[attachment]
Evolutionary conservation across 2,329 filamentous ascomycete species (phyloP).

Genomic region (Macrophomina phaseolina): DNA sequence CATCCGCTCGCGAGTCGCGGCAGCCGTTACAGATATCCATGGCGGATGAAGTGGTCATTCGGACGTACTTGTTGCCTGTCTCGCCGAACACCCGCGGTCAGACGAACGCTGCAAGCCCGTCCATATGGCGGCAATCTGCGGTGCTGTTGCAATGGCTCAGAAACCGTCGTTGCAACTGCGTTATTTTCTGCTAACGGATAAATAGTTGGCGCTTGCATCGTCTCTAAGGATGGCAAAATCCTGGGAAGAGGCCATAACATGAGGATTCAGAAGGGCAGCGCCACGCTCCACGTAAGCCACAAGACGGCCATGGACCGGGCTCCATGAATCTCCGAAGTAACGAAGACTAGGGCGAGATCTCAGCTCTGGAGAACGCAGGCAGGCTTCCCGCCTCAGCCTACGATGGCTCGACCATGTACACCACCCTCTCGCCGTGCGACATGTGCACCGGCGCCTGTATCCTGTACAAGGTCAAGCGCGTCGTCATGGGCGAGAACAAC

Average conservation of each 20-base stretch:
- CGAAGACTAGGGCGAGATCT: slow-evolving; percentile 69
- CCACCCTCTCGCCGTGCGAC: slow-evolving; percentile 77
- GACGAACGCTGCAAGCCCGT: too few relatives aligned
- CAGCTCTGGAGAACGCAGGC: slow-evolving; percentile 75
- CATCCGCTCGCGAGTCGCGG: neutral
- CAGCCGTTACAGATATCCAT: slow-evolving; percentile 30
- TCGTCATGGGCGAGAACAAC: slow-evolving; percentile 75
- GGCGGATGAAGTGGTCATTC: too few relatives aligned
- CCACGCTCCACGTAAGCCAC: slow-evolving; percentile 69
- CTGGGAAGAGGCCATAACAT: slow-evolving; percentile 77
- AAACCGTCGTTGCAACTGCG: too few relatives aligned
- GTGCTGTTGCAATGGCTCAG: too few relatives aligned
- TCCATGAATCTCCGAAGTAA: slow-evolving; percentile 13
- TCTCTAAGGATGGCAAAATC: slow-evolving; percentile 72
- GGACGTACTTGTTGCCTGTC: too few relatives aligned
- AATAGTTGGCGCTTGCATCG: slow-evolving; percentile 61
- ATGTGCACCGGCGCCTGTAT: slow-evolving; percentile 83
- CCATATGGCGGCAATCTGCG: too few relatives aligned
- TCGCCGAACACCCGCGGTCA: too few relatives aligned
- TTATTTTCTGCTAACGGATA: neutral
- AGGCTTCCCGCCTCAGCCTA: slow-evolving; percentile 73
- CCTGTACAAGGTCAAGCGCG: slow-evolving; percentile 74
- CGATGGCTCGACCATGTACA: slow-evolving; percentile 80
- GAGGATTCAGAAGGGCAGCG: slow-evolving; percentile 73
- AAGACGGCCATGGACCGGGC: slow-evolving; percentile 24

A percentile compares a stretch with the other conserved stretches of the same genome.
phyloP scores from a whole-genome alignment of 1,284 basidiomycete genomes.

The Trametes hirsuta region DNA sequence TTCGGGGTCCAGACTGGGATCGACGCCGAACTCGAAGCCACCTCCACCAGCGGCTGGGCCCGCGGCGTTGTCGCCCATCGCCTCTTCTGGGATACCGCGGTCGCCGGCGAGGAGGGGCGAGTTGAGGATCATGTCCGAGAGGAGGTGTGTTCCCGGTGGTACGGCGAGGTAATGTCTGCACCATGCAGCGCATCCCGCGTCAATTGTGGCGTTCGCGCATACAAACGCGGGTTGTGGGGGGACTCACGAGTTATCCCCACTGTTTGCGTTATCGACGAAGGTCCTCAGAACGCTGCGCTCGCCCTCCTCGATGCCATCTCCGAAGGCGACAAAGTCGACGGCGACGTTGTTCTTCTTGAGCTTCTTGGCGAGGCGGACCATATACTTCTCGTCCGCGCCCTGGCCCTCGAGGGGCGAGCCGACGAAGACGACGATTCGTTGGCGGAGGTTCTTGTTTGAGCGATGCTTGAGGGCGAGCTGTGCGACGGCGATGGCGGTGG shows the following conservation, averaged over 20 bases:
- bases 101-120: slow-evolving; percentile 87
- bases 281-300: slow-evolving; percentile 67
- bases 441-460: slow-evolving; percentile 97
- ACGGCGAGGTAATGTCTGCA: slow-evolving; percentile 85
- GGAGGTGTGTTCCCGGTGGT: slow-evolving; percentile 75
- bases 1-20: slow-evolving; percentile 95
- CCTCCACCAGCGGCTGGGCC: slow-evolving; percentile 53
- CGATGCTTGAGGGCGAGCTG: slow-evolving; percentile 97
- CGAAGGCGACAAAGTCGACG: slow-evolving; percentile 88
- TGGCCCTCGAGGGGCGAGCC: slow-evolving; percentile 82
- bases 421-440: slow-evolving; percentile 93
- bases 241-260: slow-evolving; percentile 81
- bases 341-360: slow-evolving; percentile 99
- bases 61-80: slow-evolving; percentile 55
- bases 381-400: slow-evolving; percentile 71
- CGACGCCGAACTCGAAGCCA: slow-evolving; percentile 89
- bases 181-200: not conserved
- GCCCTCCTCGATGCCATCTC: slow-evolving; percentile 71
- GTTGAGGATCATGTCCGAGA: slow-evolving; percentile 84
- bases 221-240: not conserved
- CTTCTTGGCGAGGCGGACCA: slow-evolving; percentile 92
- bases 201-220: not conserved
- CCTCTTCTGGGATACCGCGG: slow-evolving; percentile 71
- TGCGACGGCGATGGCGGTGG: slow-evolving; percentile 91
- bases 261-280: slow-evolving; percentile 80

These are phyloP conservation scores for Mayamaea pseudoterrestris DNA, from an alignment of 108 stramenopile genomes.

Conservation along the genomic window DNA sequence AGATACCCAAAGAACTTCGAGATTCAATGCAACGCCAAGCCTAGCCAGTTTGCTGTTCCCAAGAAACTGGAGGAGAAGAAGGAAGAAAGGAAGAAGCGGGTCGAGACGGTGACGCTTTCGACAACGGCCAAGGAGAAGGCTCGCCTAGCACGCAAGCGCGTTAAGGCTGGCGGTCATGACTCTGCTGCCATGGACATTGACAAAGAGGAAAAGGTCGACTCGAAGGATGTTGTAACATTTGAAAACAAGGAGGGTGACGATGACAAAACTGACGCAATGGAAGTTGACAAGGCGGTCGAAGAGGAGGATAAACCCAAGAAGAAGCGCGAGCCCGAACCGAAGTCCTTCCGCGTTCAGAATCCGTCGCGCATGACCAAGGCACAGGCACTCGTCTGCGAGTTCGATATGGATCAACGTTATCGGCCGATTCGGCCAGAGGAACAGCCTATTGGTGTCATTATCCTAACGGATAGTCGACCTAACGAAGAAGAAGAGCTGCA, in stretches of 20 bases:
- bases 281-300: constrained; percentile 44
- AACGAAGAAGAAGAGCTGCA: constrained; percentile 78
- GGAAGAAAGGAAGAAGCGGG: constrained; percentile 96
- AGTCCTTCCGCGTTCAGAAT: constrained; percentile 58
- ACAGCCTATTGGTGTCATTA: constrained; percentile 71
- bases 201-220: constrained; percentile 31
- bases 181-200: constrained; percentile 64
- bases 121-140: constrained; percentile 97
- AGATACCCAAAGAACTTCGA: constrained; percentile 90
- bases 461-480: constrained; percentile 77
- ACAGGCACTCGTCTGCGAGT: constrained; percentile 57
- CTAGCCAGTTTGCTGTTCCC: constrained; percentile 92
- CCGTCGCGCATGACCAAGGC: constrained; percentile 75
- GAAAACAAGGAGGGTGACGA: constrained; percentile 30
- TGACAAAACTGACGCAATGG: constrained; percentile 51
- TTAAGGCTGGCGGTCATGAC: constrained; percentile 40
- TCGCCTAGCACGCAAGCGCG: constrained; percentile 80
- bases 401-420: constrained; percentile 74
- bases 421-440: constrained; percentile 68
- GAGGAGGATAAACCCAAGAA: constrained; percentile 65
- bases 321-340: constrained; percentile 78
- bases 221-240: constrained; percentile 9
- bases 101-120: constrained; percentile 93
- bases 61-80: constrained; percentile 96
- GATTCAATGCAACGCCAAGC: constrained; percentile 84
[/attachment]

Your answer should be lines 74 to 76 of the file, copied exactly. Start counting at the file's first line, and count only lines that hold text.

- TTAAGGCTGGCGGTCATGAC: constrained; percentile 40
- TCGCCTAGCACGCAAGCGCG: constrained; percentile 80
- bases 401-420: constrained; percentile 74